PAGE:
Original German WWII 1940 dated Model 39 Inert Egg Hand Grenade with Waffenamt - Eierhandgranate

Item Description

Original Item: Only One Available. This is one of the best examples of the extremely rare M1939, M39 or Eierhandgranate (egg hand grenade) that we have ever seen! It is in great shape, and has German WWII markings and dates all over! The grenade has been deactivated according to specifications provided by the ATF. It is totally inert, cannot be converted to an explosive device.

This example is in very good condition, with almost all of the original paint retained on the body, which still bears originally issue markings! The top is marked with a partial  WaA Waffenamt inspection marking, and the bottom is marked with 40 eyu, for 1940 manufacture by contractor "eyu", a maker code seen on many period grenades. Unfortunately we have not been able to identify this maker.

The grenade still has the original screw off "wings" as well as the blue fuze top, marked lqk / 42, for 1942 manufacture. We also have not been able to identify this maker, which could also be "lgk" or possibly another marking. There are many maker codes from WWII that have never been identified, which was the entire purpose of the naming system.

What really makes this grenade stand out is the ink markings on the side: K qw dgl. 41. This most likely indicates the date that the shell was filled with explosives, and gives specifications on the filling.

A totally honest original German Egg Grenade, in great condition with loads of markings. This would make a worthy addition to any grenade collection, ready to research and display!

The Model 39 Eihandgranate (or Eierhandgranate, "egg hand grenade") was a German hand grenade introduced in 1939 and produced until the end of World War II. The Eihandgranate used the same fuse assembly (the BZE 39) as the Model 43 Stielhandgranate ("Stick Grenade"), which was screwed into the top of the sheet-metal body. To activate, the domed cap was unscrewed, and the pull-cord that had been coiled inside it was tugged sharply before throwing at the target.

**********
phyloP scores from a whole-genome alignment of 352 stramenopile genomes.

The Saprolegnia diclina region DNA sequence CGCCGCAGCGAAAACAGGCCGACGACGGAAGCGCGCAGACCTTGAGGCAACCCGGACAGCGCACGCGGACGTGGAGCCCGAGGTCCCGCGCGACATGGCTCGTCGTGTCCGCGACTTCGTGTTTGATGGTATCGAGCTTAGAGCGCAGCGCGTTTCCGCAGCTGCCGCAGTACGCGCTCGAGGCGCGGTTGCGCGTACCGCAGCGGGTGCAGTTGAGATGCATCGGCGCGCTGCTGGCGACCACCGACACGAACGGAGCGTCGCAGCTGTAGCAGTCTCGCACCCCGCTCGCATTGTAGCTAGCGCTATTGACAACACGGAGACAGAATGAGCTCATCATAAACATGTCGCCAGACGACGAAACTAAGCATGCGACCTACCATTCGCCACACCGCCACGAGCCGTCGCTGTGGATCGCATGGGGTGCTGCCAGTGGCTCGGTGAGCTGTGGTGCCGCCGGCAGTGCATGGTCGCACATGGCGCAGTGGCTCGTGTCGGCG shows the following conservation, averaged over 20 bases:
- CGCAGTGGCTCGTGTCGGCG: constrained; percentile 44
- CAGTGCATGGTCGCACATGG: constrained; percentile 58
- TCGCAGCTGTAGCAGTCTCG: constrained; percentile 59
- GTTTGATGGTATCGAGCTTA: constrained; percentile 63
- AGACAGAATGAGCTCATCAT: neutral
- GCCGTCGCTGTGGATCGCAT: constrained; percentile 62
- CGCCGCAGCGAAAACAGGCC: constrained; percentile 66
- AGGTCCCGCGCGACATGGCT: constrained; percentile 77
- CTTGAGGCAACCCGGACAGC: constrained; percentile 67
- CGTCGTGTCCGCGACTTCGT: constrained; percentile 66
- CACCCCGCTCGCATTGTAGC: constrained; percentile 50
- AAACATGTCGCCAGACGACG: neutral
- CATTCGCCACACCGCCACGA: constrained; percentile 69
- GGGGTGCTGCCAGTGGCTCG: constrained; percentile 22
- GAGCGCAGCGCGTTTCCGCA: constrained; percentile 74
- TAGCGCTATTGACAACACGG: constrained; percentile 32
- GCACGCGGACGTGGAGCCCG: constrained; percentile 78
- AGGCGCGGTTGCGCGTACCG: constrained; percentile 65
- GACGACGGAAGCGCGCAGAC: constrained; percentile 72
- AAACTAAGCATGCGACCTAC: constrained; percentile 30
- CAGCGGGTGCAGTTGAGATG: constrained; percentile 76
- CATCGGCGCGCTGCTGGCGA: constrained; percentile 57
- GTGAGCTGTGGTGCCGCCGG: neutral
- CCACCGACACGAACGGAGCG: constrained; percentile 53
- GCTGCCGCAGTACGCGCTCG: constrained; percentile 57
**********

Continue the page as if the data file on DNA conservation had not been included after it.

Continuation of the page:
The color of the cap indicated the burning time of the type of fuze fitted. Typically, a delay of around 4 seconds was used. However, if a grenade was to be used as a fixed booby-trap then an instantaneous fuse would be fitted. Enemy soldiers who found seemingly discarded grenades would attempt to use them (expecting a standard time delay) only to be blown up the moment they tugged on the pull-cord. Another scenario was to wire an instantaneously fuzed grenade to a door-frame in an abandoned building. Then the pull-cord would be attached to the door. When the door was kicked open by opposing troops the grenade would detonate.

Fuze Cap Colors:

Grey - zero delay (used exclusively for booby-traps and fuse ignitors)
Red - 1 second delay (for coloured smoke, but also booby-traps)
Blue - 4.5 second delay (this was the standard fuze and the one most commonly issued)
Yellow - 7.5 seconds 

As grenades were disposable, encountering them on the market is very rare, especially with the original fuze in place, making this an excellent opportunity to acquire one to complete a WWII ordnance collection.

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